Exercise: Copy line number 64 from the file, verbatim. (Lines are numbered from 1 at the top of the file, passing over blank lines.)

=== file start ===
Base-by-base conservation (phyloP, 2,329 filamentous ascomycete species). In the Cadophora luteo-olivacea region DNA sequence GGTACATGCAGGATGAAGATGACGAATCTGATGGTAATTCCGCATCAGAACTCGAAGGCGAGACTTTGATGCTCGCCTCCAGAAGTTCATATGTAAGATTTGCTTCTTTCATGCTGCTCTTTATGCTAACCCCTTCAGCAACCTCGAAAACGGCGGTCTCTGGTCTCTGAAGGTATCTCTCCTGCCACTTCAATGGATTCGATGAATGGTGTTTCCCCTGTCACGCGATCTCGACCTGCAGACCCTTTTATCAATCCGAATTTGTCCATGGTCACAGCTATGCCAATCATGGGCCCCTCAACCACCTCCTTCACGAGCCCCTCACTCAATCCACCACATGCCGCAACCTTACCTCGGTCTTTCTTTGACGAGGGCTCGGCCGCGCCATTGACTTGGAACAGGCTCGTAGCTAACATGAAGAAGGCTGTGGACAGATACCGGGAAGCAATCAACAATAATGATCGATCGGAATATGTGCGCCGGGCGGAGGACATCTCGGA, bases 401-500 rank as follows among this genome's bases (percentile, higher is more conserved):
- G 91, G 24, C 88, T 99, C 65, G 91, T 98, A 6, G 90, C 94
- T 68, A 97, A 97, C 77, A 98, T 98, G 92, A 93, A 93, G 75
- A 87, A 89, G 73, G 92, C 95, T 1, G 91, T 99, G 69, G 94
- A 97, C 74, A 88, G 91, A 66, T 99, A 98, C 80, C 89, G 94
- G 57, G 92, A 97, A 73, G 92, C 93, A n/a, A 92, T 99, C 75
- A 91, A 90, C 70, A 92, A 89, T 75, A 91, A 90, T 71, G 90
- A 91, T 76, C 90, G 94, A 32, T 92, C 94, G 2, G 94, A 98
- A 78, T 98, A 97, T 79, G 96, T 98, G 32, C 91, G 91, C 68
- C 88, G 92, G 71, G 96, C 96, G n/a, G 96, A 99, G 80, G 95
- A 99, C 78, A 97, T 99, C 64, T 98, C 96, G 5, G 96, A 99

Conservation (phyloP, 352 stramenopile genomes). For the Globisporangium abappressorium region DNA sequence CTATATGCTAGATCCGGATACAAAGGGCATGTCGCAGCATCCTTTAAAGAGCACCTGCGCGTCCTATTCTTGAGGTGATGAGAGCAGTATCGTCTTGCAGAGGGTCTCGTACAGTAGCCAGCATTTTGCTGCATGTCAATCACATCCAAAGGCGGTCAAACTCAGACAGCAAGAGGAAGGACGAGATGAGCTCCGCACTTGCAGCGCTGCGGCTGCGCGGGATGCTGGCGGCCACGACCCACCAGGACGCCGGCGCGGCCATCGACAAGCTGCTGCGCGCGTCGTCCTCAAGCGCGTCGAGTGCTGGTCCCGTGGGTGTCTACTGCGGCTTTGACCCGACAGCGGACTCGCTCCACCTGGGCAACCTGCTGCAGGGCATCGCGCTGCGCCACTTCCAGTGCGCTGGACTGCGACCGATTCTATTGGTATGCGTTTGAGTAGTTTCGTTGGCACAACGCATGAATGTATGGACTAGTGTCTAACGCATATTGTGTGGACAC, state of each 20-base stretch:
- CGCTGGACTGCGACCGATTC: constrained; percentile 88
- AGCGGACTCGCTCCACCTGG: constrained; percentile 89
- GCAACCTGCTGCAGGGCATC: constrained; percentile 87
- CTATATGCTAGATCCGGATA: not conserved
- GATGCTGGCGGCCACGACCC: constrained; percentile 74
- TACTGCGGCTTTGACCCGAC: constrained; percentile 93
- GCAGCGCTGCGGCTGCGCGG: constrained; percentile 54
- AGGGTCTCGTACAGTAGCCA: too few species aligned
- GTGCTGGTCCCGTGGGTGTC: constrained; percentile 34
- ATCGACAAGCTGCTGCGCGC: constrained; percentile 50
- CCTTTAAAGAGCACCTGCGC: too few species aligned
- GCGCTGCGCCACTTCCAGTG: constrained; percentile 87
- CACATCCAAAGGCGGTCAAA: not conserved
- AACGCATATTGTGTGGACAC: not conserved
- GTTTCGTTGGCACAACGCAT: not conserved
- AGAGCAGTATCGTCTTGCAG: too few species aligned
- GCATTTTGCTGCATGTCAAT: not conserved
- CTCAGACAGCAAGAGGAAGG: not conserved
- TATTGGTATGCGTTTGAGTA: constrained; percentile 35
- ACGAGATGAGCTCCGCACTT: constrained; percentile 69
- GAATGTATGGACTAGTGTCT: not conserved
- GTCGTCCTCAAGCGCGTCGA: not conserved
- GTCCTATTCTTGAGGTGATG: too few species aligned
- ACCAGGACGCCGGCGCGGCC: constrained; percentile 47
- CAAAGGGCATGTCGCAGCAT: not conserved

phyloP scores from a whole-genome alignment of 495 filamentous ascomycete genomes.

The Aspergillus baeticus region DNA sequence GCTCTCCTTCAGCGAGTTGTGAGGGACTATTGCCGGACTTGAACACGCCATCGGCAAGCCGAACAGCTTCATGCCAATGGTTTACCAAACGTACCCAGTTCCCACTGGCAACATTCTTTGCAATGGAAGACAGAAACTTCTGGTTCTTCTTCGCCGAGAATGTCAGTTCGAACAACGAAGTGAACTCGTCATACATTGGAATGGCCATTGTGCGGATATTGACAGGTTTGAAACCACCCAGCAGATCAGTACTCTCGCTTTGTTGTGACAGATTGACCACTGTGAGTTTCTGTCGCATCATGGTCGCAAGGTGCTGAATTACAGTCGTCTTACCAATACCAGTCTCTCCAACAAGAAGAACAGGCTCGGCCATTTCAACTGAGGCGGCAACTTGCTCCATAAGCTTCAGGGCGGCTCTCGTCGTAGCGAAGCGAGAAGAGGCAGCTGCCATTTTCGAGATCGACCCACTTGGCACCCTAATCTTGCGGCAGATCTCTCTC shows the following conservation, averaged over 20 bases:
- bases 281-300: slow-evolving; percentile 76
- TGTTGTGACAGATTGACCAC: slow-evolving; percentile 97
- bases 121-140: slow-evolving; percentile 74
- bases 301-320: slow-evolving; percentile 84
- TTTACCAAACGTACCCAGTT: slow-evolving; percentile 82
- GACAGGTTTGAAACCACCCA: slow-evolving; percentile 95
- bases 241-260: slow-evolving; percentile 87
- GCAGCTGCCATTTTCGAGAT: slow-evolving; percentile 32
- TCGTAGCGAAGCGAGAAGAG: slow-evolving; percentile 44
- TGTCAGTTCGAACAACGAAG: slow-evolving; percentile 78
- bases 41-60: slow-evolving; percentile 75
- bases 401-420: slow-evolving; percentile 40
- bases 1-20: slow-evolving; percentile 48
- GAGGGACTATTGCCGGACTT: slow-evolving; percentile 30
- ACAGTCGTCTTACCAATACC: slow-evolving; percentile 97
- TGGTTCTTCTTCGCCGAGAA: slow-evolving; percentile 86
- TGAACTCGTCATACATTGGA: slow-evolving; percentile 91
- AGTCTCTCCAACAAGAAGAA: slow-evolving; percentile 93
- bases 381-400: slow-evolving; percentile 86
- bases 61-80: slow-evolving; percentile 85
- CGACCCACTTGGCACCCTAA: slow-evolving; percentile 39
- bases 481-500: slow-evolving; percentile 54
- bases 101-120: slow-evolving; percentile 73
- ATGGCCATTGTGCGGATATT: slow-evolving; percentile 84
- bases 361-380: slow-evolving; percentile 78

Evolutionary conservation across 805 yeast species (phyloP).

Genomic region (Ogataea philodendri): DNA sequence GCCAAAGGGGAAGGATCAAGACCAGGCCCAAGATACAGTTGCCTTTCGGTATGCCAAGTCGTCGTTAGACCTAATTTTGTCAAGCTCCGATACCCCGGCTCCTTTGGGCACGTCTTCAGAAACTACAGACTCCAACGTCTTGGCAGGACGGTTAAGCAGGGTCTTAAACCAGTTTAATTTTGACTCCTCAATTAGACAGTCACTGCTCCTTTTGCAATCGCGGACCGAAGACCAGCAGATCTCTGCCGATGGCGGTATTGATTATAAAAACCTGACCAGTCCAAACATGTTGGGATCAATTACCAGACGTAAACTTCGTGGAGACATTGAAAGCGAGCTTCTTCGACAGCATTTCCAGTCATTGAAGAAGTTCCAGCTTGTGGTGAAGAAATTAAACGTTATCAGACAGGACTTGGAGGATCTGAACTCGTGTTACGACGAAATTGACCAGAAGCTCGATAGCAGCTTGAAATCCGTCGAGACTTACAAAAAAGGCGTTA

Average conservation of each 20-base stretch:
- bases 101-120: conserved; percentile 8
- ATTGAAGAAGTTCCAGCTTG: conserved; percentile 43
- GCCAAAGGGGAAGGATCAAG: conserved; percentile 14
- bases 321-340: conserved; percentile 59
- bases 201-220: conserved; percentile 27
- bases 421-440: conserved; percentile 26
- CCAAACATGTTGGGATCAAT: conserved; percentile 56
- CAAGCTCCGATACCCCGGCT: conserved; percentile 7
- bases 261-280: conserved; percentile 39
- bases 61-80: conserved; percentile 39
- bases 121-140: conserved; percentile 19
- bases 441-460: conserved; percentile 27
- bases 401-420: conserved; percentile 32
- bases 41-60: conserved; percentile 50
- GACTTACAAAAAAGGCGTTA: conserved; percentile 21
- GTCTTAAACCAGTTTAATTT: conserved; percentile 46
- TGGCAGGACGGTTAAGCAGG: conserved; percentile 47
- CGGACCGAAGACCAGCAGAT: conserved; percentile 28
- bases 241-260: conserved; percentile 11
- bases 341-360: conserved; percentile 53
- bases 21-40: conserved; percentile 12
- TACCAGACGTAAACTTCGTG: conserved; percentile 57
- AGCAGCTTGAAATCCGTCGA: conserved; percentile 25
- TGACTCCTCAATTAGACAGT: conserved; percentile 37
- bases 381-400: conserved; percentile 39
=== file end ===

- bases 361-380: slow-evolving; percentile 78